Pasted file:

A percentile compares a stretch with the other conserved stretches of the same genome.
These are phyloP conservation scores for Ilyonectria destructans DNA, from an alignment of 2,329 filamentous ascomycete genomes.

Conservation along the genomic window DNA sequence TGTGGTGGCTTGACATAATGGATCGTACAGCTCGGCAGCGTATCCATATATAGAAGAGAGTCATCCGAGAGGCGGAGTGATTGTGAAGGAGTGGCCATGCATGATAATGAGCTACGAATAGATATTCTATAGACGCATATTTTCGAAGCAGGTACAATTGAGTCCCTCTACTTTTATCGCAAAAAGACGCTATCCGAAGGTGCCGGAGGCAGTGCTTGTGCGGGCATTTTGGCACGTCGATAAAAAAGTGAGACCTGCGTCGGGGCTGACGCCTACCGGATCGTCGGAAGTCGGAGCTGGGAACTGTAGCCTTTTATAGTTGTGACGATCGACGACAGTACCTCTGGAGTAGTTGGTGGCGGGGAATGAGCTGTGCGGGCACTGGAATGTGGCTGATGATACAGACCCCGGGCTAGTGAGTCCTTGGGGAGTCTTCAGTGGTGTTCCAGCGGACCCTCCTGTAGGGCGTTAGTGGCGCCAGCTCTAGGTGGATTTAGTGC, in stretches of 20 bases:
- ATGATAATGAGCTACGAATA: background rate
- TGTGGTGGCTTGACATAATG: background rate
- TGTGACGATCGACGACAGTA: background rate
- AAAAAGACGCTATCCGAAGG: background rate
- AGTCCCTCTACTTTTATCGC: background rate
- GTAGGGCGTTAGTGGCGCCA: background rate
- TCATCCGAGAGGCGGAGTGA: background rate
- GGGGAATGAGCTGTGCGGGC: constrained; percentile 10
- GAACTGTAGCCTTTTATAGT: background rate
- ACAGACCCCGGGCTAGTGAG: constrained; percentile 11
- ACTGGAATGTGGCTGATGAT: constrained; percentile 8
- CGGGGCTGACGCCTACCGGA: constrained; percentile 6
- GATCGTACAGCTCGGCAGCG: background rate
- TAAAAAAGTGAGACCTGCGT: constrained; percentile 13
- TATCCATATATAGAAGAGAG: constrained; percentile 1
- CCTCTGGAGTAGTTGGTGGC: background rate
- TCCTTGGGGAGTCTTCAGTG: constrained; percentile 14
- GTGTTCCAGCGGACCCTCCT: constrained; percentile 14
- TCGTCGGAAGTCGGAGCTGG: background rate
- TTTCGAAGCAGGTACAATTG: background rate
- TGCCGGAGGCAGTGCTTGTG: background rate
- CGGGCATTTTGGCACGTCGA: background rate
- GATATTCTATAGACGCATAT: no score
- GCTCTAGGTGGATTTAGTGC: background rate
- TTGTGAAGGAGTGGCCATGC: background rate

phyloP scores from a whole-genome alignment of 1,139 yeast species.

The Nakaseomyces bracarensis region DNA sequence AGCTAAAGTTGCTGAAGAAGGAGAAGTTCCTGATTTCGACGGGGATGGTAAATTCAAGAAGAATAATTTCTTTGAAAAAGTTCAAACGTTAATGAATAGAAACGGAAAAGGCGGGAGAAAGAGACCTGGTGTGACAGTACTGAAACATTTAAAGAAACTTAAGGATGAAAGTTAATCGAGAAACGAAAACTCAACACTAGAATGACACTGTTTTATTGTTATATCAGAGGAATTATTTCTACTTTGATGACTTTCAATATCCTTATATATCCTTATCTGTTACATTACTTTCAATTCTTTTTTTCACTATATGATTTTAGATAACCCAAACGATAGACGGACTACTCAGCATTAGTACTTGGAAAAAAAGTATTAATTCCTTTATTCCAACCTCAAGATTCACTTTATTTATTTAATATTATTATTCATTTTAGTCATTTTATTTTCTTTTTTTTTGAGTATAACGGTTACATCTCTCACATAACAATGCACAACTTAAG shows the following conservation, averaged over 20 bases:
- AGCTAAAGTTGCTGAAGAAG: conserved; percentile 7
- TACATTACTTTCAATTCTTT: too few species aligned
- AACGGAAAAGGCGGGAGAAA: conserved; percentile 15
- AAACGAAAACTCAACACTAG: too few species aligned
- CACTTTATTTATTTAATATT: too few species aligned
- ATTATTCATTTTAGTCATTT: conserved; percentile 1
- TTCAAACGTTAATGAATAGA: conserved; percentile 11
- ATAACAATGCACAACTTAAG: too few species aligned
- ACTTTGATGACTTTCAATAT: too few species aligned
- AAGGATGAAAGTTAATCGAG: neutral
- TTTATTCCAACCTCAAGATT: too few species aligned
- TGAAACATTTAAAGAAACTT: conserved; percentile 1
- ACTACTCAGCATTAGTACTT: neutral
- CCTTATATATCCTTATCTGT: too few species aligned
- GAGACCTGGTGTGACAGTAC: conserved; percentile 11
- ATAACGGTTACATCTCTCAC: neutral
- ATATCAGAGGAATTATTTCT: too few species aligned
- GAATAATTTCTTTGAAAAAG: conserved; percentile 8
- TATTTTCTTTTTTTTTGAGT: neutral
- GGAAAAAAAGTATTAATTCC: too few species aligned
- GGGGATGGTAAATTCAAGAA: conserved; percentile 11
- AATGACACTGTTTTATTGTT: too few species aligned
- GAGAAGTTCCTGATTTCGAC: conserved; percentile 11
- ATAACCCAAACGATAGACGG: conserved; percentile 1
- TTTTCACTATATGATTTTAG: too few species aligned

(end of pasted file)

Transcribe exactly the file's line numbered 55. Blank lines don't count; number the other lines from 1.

- TTTTCACTATATGATTTTAG: too few species aligned